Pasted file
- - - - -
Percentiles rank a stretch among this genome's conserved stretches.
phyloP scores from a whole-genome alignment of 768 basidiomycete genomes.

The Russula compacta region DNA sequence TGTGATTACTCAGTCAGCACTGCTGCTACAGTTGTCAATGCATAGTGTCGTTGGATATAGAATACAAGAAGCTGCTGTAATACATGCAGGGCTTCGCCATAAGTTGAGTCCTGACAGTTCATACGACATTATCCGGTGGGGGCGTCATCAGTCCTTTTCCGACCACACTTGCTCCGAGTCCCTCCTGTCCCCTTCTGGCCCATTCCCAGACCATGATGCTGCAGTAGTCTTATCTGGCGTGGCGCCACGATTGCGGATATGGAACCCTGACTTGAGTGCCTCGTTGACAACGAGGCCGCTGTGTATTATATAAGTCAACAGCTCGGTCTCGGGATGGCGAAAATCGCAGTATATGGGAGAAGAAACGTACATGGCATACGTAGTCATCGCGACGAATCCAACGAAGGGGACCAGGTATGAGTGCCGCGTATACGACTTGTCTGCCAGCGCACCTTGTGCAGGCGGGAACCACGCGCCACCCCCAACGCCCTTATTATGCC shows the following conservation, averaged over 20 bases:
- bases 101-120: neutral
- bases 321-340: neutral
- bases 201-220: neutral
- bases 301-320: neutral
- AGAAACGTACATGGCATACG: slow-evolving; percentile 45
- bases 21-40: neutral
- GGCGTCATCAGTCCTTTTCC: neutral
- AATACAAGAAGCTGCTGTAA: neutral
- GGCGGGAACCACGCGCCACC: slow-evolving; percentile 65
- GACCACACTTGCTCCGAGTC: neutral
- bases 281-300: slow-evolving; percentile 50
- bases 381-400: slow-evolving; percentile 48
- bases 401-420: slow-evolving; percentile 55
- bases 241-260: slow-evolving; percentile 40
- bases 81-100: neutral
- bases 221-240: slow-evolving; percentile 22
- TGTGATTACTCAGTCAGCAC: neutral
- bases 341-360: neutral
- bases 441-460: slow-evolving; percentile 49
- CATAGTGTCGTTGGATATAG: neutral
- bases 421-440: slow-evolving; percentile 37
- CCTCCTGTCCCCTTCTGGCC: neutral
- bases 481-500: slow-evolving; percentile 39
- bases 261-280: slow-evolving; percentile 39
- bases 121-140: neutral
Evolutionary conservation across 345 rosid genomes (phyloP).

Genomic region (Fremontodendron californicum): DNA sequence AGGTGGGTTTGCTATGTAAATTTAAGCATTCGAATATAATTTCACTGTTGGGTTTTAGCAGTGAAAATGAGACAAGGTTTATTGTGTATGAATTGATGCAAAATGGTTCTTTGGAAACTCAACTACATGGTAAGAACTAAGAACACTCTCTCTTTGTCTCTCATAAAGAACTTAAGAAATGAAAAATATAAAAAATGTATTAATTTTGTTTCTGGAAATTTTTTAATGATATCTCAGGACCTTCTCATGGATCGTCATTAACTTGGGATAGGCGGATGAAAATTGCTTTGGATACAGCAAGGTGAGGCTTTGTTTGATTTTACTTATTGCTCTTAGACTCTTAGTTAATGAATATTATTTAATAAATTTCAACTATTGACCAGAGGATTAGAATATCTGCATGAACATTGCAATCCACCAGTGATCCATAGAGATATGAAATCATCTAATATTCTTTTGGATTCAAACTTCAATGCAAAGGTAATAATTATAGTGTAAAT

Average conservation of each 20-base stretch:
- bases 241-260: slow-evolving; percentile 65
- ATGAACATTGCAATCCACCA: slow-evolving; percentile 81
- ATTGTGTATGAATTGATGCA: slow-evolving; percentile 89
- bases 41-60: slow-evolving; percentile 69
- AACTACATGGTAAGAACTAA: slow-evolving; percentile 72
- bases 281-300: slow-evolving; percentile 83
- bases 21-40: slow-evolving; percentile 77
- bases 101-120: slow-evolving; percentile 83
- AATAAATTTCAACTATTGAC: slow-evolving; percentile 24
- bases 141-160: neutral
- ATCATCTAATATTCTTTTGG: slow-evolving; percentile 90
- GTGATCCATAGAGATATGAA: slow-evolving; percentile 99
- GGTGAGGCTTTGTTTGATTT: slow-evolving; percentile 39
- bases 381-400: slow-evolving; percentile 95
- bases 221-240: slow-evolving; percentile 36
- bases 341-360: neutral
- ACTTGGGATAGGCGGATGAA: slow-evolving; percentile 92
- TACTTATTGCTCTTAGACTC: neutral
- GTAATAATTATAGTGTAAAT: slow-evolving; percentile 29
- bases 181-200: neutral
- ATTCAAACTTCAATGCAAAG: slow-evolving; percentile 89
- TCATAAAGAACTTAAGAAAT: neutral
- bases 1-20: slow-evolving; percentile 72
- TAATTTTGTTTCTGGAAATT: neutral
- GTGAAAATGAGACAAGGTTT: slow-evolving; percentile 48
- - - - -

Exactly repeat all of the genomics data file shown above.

Percentiles rank a stretch among this genome's conserved stretches.
phyloP scores from a whole-genome alignment of 768 basidiomycete genomes.

The Russula compacta region DNA sequence TGTGATTACTCAGTCAGCACTGCTGCTACAGTTGTCAATGCATAGTGTCGTTGGATATAGAATACAAGAAGCTGCTGTAATACATGCAGGGCTTCGCCATAAGTTGAGTCCTGACAGTTCATACGACATTATCCGGTGGGGGCGTCATCAGTCCTTTTCCGACCACACTTGCTCCGAGTCCCTCCTGTCCCCTTCTGGCCCATTCCCAGACCATGATGCTGCAGTAGTCTTATCTGGCGTGGCGCCACGATTGCGGATATGGAACCCTGACTTGAGTGCCTCGTTGACAACGAGGCCGCTGTGTATTATATAAGTCAACAGCTCGGTCTCGGGATGGCGAAAATCGCAGTATATGGGAGAAGAAACGTACATGGCATACGTAGTCATCGCGACGAATCCAACGAAGGGGACCAGGTATGAGTGCCGCGTATACGACTTGTCTGCCAGCGCACCTTGTGCAGGCGGGAACCACGCGCCACCCCCAACGCCCTTATTATGCC shows the following conservation, averaged over 20 bases:
- bases 101-120: neutral
- bases 321-340: neutral
- bases 201-220: neutral
- bases 301-320: neutral
- AGAAACGTACATGGCATACG: slow-evolving; percentile 45
- bases 21-40: neutral
- GGCGTCATCAGTCCTTTTCC: neutral
- AATACAAGAAGCTGCTGTAA: neutral
- GGCGGGAACCACGCGCCACC: slow-evolving; percentile 65
- GACCACACTTGCTCCGAGTC: neutral
- bases 281-300: slow-evolving; percentile 50
- bases 381-400: slow-evolving; percentile 48
- bases 401-420: slow-evolving; percentile 55
- bases 241-260: slow-evolving; percentile 40
- bases 81-100: neutral
- bases 221-240: slow-evolving; percentile 22
- TGTGATTACTCAGTCAGCAC: neutral
- bases 341-360: neutral
- bases 441-460: slow-evolving; percentile 49
- CATAGTGTCGTTGGATATAG: neutral
- bases 421-440: slow-evolving; percentile 37
- CCTCCTGTCCCCTTCTGGCC: neutral
- bases 481-500: slow-evolving; percentile 39
- bases 261-280: slow-evolving; percentile 39
- bases 121-140: neutral
Evolutionary conservation across 345 rosid genomes (phyloP).

Genomic region (Fremontodendron californicum): DNA sequence AGGTGGGTTTGCTATGTAAATTTAAGCATTCGAATATAATTTCACTGTTGGGTTTTAGCAGTGAAAATGAGACAAGGTTTATTGTGTATGAATTGATGCAAAATGGTTCTTTGGAAACTCAACTACATGGTAAGAACTAAGAACACTCTCTCTTTGTCTCTCATAAAGAACTTAAGAAATGAAAAATATAAAAAATGTATTAATTTTGTTTCTGGAAATTTTTTAATGATATCTCAGGACCTTCTCATGGATCGTCATTAACTTGGGATAGGCGGATGAAAATTGCTTTGGATACAGCAAGGTGAGGCTTTGTTTGATTTTACTTATTGCTCTTAGACTCTTAGTTAATGAATATTATTTAATAAATTTCAACTATTGACCAGAGGATTAGAATATCTGCATGAACATTGCAATCCACCAGTGATCCATAGAGATATGAAATCATCTAATATTCTTTTGGATTCAAACTTCAATGCAAAGGTAATAATTATAGTGTAAAT

Average conservation of each 20-base stretch:
- bases 241-260: slow-evolving; percentile 65
- ATGAACATTGCAATCCACCA: slow-evolving; percentile 81
- ATTGTGTATGAATTGATGCA: slow-evolving; percentile 89
- bases 41-60: slow-evolving; percentile 69
- AACTACATGGTAAGAACTAA: slow-evolving; percentile 72
- bases 281-300: slow-evolving; percentile 83
- bases 21-40: slow-evolving; percentile 77
- bases 101-120: slow-evolving; percentile 83
- AATAAATTTCAACTATTGAC: slow-evolving; percentile 24
- bases 141-160: neutral
- ATCATCTAATATTCTTTTGG: slow-evolving; percentile 90
- GTGATCCATAGAGATATGAA: slow-evolving; percentile 99
- GGTGAGGCTTTGTTTGATTT: slow-evolving; percentile 39
- bases 381-400: slow-evolving; percentile 95
- bases 221-240: slow-evolving; percentile 36
- bases 341-360: neutral
- ACTTGGGATAGGCGGATGAA: slow-evolving; percentile 92
- TACTTATTGCTCTTAGACTC: neutral
- GTAATAATTATAGTGTAAAT: slow-evolving; percentile 29
- bases 181-200: neutral
- ATTCAAACTTCAATGCAAAG: slow-evolving; percentile 89
- TCATAAAGAACTTAAGAAAT: neutral
- bases 1-20: slow-evolving; percentile 72
- TAATTTTGTTTCTGGAAATT: neutral
- GTGAAAATGAGACAAGGTTT: slow-evolving; percentile 48